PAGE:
Page:Great Neapolitan Earthquake of 1857.djvu/78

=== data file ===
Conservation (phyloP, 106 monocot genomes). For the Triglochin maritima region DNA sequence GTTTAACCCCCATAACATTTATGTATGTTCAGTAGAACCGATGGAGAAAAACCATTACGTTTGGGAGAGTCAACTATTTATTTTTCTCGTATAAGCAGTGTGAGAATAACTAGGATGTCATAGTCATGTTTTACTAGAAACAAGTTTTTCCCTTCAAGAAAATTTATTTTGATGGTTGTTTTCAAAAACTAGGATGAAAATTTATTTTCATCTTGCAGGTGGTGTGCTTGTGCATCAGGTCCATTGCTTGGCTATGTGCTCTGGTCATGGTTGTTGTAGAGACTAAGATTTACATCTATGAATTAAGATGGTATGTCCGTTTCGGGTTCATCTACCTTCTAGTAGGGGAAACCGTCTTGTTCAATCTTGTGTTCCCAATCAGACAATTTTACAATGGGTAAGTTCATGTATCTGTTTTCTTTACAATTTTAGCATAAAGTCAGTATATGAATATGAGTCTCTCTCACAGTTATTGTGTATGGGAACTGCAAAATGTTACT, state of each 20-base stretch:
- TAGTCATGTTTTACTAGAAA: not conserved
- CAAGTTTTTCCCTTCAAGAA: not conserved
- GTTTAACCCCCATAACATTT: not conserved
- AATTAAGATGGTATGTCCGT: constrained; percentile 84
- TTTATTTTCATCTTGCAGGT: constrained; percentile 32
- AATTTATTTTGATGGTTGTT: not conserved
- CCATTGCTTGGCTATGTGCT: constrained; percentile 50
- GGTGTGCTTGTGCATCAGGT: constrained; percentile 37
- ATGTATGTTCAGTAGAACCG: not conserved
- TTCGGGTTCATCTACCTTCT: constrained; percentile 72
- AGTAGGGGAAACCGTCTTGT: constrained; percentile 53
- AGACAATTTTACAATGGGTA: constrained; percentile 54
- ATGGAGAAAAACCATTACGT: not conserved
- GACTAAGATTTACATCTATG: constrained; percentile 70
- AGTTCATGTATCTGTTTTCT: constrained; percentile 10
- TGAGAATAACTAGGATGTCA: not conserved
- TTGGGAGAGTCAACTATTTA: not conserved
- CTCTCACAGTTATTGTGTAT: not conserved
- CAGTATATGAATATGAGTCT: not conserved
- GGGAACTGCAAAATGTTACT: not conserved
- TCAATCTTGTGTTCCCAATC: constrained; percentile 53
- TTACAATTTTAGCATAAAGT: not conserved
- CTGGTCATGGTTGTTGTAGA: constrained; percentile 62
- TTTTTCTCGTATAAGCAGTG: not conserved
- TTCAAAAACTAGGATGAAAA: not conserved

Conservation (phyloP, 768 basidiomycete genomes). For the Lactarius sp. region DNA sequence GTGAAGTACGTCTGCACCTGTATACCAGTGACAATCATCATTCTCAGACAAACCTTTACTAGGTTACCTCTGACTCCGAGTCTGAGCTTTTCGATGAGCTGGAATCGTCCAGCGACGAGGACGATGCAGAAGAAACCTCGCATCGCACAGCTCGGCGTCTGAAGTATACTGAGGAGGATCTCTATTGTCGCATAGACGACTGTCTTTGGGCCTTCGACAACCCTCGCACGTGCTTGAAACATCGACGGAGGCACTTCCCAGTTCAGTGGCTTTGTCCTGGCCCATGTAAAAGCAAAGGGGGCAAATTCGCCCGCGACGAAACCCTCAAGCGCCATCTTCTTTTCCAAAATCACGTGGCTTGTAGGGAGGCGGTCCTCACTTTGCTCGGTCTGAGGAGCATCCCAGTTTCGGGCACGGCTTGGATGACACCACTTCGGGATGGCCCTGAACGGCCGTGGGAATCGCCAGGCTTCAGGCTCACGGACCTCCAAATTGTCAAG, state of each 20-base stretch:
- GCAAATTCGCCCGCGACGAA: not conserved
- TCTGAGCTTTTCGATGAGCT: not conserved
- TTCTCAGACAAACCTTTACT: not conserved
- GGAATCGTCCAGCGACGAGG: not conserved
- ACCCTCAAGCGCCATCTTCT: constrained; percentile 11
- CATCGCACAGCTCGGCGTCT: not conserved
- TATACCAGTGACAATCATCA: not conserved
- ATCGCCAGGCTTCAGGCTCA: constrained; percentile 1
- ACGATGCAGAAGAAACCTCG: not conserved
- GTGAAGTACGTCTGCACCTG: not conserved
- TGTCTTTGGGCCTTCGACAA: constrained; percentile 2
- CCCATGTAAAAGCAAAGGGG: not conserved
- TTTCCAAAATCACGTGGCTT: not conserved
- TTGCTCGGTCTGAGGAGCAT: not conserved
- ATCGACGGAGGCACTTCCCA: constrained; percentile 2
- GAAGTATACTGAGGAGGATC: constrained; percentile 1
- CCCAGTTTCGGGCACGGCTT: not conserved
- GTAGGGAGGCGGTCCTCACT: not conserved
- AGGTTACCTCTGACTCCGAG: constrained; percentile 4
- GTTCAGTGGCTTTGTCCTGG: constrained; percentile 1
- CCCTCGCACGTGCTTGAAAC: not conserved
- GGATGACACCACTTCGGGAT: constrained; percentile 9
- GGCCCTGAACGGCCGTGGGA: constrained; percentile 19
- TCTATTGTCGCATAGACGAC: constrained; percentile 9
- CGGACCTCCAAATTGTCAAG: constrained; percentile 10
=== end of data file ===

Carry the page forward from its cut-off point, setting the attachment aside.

The fissures being widest at top, and becoming a scarce visible line at part of the way down the walls, or perhaps extending to their base, the earth wave, if in the direction ${\displaystyle a}$ to ${\displaystyle b}$, reaches the end wall, ${\displaystyle a}$, first. Its inertia acts as an equal and opposite force at its centre of gravity, and tends to cause it to be left behind while the remainder of the building is pushed forward. The end wall towards the direction from which the shock has come moves in the